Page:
According to Karnataka’s Education Minister BC Nagesh, students who are covered in the hijab will not be allowed to take the second pre-university course (PUC) exams, which are set to begin on March 9, 2023.
Hijab Not Permitted For Exams In Karnataka
Additionally, the minister stated that the number of Muslim students taking exams following the hijab ban increased, however, he did not provide any precise figures to support his assertions.
Similar to last year, students are required to take the exam in their uniforms. Students who wear the hijab will not be given the exam. The regulations must be observed.
The minister also asserted that Muslim students were more likely to show up for exams after the ban, but he did not provide specific statistics to support his claims.
He asserts that as a result of the hijab controversy, “our figures show that the number of Muslim sisters who appeared for examinations and their enrolment ratio has increased.”
In the interim, on Friday, the Supreme Court denied a request for an immediate listing of petitions requesting that students in Karnataka be permitted to wear the hijab to exams by government institutions.
After a supporter sought a dire understanding of the request, a Seat driven by Boss Equity of India DY Chandrachud stated, “I will make a Seat,” citing the fact that the young women were very nearly losing one more academic year due to the assessments beginning on Walk 9 in government schools that did not allow hijab.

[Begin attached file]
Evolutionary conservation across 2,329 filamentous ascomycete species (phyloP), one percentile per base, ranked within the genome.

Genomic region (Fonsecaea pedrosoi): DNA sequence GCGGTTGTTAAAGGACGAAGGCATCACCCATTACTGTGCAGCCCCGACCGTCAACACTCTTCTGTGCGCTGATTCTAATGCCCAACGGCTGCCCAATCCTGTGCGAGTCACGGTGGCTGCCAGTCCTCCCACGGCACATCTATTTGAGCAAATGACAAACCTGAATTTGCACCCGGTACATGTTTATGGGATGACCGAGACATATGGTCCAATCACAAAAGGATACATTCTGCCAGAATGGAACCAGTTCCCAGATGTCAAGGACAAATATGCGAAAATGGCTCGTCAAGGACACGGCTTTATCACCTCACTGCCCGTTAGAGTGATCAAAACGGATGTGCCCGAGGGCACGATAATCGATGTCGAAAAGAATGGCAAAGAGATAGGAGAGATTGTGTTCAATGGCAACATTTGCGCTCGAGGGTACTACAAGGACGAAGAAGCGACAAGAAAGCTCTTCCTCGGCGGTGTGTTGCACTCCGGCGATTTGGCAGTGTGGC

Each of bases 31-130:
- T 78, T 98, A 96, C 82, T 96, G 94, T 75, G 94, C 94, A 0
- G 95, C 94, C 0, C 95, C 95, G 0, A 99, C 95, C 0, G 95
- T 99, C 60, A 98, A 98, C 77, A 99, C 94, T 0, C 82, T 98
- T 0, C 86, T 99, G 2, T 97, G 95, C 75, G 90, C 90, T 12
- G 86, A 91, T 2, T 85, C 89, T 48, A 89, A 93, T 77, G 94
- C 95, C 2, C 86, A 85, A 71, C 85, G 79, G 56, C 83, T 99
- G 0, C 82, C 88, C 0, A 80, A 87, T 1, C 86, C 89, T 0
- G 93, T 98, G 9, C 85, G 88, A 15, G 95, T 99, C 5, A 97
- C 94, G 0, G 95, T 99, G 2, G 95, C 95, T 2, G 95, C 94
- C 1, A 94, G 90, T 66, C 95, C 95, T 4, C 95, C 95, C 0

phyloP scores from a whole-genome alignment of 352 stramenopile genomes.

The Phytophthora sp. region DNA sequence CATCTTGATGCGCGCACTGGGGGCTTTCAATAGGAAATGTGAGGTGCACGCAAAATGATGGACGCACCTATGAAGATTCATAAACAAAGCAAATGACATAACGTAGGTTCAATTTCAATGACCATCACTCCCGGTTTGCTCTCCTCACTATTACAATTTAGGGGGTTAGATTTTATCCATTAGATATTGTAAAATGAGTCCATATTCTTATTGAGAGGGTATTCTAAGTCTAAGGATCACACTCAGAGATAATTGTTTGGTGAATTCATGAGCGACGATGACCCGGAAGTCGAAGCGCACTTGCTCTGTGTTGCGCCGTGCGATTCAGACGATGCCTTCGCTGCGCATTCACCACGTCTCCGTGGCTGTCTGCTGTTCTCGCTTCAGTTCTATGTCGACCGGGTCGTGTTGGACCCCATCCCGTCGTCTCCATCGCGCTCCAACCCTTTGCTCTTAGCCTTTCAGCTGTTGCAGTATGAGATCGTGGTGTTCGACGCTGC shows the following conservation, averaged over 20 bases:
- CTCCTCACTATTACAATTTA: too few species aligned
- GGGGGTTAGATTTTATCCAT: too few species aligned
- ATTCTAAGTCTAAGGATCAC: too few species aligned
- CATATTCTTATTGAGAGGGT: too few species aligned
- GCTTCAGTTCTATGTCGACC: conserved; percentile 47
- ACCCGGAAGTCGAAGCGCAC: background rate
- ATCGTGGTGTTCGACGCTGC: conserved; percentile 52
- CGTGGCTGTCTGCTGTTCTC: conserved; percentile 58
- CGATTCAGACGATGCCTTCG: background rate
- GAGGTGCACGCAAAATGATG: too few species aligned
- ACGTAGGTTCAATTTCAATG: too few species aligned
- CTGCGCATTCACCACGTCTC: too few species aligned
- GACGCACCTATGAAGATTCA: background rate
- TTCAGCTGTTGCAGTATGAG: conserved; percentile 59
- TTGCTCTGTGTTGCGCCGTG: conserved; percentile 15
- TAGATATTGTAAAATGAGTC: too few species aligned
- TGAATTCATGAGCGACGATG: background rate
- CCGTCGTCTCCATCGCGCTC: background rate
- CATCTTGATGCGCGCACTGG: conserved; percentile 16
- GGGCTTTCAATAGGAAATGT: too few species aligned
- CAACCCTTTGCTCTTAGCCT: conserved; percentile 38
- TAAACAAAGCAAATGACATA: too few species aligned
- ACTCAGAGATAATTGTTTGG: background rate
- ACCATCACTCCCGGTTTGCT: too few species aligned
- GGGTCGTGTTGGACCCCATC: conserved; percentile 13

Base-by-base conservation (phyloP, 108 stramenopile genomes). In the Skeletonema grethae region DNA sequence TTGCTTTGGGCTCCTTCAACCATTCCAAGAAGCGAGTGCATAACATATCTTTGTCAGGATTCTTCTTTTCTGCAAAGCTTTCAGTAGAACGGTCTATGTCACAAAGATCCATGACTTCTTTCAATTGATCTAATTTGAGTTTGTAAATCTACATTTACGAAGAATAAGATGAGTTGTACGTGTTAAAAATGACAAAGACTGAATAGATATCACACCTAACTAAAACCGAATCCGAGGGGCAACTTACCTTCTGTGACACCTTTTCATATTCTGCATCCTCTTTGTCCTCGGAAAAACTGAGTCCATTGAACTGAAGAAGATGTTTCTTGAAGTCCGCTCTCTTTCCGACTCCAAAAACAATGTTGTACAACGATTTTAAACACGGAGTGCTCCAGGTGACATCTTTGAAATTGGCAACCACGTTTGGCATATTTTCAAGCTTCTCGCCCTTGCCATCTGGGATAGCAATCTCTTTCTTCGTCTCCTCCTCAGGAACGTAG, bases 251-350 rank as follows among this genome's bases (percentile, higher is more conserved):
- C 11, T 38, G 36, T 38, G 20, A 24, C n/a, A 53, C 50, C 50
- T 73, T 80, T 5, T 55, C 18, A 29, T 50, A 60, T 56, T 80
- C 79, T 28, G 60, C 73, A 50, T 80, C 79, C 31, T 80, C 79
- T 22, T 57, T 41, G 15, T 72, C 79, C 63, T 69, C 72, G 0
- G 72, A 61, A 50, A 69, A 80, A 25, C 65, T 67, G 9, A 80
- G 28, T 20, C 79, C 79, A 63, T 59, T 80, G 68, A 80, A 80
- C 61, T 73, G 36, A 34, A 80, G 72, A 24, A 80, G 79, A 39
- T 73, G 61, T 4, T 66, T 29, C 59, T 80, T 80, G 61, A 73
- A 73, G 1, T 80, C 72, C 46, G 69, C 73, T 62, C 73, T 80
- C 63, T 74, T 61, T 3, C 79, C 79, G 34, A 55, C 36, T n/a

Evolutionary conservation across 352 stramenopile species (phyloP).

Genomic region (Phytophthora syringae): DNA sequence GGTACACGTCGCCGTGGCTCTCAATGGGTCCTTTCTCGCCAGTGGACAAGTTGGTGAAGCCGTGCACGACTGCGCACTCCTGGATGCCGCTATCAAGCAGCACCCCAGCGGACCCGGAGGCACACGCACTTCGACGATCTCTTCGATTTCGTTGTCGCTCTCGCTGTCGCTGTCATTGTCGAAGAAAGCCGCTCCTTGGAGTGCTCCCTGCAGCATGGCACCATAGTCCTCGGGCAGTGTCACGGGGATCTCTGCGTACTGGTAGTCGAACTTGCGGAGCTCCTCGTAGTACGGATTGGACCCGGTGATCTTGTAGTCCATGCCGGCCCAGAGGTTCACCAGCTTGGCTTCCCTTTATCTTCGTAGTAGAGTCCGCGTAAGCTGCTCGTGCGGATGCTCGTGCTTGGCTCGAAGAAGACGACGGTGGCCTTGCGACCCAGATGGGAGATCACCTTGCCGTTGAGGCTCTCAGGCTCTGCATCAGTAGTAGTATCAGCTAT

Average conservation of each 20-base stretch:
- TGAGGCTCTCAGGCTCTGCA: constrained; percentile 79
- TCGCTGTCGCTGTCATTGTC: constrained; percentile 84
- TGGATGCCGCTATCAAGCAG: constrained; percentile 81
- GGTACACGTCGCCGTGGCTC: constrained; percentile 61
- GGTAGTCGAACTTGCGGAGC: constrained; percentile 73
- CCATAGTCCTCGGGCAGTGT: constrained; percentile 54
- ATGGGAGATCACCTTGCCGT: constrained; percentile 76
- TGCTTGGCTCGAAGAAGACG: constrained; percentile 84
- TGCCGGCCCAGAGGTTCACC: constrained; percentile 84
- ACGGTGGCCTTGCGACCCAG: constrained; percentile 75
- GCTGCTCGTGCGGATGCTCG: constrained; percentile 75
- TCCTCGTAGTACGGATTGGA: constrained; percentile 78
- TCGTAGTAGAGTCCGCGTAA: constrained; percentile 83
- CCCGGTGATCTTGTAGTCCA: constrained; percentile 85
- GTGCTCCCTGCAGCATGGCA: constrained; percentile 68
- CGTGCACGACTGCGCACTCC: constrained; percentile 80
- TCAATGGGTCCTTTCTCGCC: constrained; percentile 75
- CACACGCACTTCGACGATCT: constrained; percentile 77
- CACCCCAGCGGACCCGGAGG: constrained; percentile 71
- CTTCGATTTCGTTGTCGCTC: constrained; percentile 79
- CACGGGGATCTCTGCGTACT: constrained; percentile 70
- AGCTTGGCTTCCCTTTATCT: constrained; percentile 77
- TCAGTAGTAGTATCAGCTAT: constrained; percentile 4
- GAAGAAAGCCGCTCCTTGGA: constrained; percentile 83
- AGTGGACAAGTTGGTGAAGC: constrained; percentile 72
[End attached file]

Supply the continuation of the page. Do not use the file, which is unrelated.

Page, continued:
The Supreme Court will be closed on March 6, 2023, for Holi, and on March 13, 2023 it will reopen.
The attorney stated that the examinations will begin on March 9, 2023. In response to the CJI’s inquiry, the attorney stated that the requests for a hearing had been brought up twice in the previous two months.
The CJI stated once more, “I will list the matter.” The lawyer, however, questioned: “What kind of tests are there?” The CJI responded, “I can’t answer your questions.”
On March 15, 2022, a three-judge bench comprised of chief justice Ritu Raj Awasthi, justice Krishna S Dixit, and justice JM Khazi delivered a verdict that was 129 pages long. They stated that it was not an “essential religious practice” to wear the hijab. As a result, the state imposed a ban on hijabs in pre-university schools.
Eight Muslim understudies moved toward the court after they were kept from entering class due to their hijab.
The college development council (CDC) issued an order prohibiting the hijab’s use on school and college campuses on January 1, 2022. Consequently, students protested by sitting inside the campus but outside the college building.
College administrators claim that the hijab was never worn in the classroom. During the counter-protests that began in February of the previous year as the controversy spread throughout the state, a number of students wore saffron shawls.
When a video of the principal of the government PU college in Kundapura, Udupi, closing the doors to at least 25 students wearing hijabs was made public on February 3, the issue became a larger movement.
Right-wing groups in Karnataka have demanded that azaan prayers be performed over loudspeakers, that Muslims not participate in temple fairs, that the Hindu community stop doing business with Muslims, and that halal meat is outlawed since then.